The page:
Fig. 3  Mid-day values of the remote sensing normalized difference vegetation index [NDVI = [( ρNIR - ρred) / ( ρNIR + ρred)] as a function of the total fraction of photosynthetically active radiation absorbed by the corn crop (total FPAR) in 2003.  ρNIR is reflectance in the near-infrared spectrum (862-874 nm) and ρred is reflectance in the red portion of the spectrum (665-675 nm).

Once the leaves started turning from green to yellow and brown in color (Fig. 4), a different relationship resulted (Fig. 3, lower curve).

Fig. 4  Reflectance and transmittance of individual leaves from a corn field in 2002.  Vertical bars represent green (536-562 nm), red (665-675 nm) and NIR (862-874 nm) portions of the incoming sunlight which correspond to the incoming and reflected sunlight measurements over the crops as mounted on the masts in the center of each field.

While this relationship was also near-linear, there is little change in total FPAR with large changes in NDVI. Two distinct relationships describe the comparison between the ratio index [(ρNIR / ρgreen) - 1] and total FPAR as well (Fig. 5).

Fig. 5  Mid-day values of the remote sensing vegetation index [(ρNIR / ρgreen) - 1] which is related to green leaf area index (LAI) and the total fraction of photosynthetically active radiation absorbed by the corn crop (total FPAR) in 2003.  ρNIR is reflectance in the near-infrared spectrum (862-874 nm) and ρgreen is reflectance in the green portion of the spectrum (536-562 nm).

As with the NDVI relation, NIR-green ratio changed drastically over a small change in total FPAR during the green-up stage of crop development. Unlike the relation with NDVI, the NIR-green ratio index relationship with total FPAR was non-linear.  By accounting for the brown leaf components in the crop (FPARgreen), the relationships between vegetation indices and FPARgreen during crop green-up were similar to those during the leaf yellowing stage (Figs. 6 and 7).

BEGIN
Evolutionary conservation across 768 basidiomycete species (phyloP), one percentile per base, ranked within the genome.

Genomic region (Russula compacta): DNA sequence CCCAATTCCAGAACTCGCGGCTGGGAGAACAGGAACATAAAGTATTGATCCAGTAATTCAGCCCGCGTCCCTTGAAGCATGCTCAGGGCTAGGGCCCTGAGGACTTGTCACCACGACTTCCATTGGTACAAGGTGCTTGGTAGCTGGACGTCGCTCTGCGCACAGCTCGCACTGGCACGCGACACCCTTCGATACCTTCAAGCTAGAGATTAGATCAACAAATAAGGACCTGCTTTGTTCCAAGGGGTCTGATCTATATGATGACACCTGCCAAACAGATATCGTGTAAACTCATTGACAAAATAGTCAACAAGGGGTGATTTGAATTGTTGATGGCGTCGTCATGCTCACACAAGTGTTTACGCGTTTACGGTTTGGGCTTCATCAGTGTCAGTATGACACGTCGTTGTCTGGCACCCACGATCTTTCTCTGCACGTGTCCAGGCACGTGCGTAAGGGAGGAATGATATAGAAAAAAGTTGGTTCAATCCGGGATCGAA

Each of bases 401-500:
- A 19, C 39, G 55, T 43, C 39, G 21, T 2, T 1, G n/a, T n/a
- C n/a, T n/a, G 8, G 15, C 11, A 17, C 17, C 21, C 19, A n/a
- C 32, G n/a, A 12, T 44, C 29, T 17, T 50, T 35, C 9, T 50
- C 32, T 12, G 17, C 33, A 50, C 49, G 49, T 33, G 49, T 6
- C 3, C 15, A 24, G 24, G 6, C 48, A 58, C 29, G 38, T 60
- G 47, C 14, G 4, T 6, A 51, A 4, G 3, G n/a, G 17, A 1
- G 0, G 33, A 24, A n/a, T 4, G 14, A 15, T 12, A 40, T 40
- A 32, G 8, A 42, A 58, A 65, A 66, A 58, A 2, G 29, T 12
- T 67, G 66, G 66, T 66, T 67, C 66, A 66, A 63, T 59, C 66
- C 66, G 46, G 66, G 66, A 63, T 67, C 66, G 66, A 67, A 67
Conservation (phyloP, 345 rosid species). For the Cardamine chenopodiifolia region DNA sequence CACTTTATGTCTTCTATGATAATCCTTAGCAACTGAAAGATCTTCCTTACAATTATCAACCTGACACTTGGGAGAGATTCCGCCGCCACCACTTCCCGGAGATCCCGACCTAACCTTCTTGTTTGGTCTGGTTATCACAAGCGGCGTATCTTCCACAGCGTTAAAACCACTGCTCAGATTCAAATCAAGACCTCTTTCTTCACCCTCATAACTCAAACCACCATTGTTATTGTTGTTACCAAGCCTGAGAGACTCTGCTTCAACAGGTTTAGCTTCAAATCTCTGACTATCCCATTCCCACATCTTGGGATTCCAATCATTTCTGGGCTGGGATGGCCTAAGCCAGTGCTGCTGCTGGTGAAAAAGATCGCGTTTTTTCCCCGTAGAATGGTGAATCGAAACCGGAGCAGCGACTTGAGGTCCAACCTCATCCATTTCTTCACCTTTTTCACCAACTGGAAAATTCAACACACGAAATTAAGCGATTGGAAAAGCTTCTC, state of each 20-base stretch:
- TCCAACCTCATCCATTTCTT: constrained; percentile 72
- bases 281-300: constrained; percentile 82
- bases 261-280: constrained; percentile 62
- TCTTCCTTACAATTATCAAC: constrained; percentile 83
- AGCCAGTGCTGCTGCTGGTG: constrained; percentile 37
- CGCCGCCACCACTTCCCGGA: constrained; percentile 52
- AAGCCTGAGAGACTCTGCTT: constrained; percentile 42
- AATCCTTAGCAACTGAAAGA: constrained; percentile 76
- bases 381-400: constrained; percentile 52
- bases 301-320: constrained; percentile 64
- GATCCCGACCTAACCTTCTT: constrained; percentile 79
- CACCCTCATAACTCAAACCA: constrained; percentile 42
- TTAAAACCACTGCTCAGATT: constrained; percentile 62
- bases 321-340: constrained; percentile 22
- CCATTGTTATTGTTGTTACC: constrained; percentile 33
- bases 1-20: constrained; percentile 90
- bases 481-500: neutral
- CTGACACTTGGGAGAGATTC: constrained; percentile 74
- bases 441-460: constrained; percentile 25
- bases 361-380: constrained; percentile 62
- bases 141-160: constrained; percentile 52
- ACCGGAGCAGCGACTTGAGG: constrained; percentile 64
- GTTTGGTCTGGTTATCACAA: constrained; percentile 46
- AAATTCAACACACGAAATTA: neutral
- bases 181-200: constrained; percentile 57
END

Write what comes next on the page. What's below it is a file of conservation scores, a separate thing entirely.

Fig. 6  Mid-day values of the remote sensing normalized difference vegetation index [NDVI = (ρNIR - ρred) / (ρNIR+ ρred)] as a function of the green fraction of photosynthetically active radiation absorbed by the corn crop (FPARgreen) in 2003.  ρNIR is reflectance in the near-infrared spectrum (862-874 nm) and ρred is reflectance in the red portion of the spectrum (665-675 nm).

Fig. 7  Mid-day values of the remote sensing vegetation index [(ρNIR/ ρgreen)-1] as a function of the green fraction of photosynthetically active radiation absorbed by the corn crop (FPARgreen) in 2003. ρNIR is reflectance in the near-infrared spectrum (862-874 nm) and ρgreen is reflectance in the green portion of the spectrum (536-562 nm).

Staff
Members of the Field-Based Remote Sensing research team are associated with the Climate and Bio-Atmospheric Sciences (CBAS) group within the School of Natural Resources. See the CBAS web page at http://snrs.unl.edu/cbas/ or http://snr.unl.edu/okarmcart/.

Elizabeth Walter-Shea (Professor)

Mark Mesarch (Research / Outreach Specialist)

Denise Gutzmer (Graduate Student)


 Home   Program Info   Research Groups   Related Information   CASMGS 


 Atm CO2 Flux   Plant Carbon   Surface GHG Fluxes   Litter Decomposition   Monitoring 


 Soil Moisture   Remote Sensing   Energy Costs   Modeling   Adoption & Market